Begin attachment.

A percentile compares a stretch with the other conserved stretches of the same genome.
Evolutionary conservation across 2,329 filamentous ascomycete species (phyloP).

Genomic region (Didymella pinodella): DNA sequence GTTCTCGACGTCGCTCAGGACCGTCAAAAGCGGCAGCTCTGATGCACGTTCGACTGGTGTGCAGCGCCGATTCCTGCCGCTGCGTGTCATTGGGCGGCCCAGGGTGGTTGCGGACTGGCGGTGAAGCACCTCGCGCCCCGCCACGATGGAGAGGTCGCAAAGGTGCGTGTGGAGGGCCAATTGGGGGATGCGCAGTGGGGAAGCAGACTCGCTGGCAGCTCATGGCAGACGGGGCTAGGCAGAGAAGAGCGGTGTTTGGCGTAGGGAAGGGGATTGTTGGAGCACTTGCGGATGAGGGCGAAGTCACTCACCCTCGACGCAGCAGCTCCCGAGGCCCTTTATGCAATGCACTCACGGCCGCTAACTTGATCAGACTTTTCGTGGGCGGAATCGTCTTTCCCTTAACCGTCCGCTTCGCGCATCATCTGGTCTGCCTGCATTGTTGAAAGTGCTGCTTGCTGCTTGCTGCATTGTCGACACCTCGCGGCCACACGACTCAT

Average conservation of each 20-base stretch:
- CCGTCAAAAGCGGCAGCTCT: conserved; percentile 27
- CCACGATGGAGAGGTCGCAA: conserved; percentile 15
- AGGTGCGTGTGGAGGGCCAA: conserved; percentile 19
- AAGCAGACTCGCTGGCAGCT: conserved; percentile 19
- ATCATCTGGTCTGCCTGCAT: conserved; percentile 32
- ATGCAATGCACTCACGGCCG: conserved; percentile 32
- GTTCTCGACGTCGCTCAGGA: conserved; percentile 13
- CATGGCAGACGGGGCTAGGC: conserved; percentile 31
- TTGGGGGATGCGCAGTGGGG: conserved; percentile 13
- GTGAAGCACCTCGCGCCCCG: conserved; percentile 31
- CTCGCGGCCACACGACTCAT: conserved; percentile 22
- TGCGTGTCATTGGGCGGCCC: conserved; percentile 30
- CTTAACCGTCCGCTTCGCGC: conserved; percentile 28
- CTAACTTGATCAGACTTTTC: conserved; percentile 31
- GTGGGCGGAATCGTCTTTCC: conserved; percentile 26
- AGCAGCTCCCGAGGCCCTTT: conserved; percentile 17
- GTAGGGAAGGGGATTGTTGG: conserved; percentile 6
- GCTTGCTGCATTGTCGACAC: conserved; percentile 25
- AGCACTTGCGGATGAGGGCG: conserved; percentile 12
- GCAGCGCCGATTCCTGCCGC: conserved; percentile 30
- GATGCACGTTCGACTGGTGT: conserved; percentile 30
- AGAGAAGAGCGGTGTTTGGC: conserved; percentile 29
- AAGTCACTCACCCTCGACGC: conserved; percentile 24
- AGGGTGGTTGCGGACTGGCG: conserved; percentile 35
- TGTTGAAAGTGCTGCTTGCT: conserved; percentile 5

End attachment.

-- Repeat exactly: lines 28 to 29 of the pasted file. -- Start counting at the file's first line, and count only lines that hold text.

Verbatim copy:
- AGGGTGGTTGCGGACTGGCG: conserved; percentile 35
- TGTTGAAAGTGCTGCTTGCT: conserved; percentile 5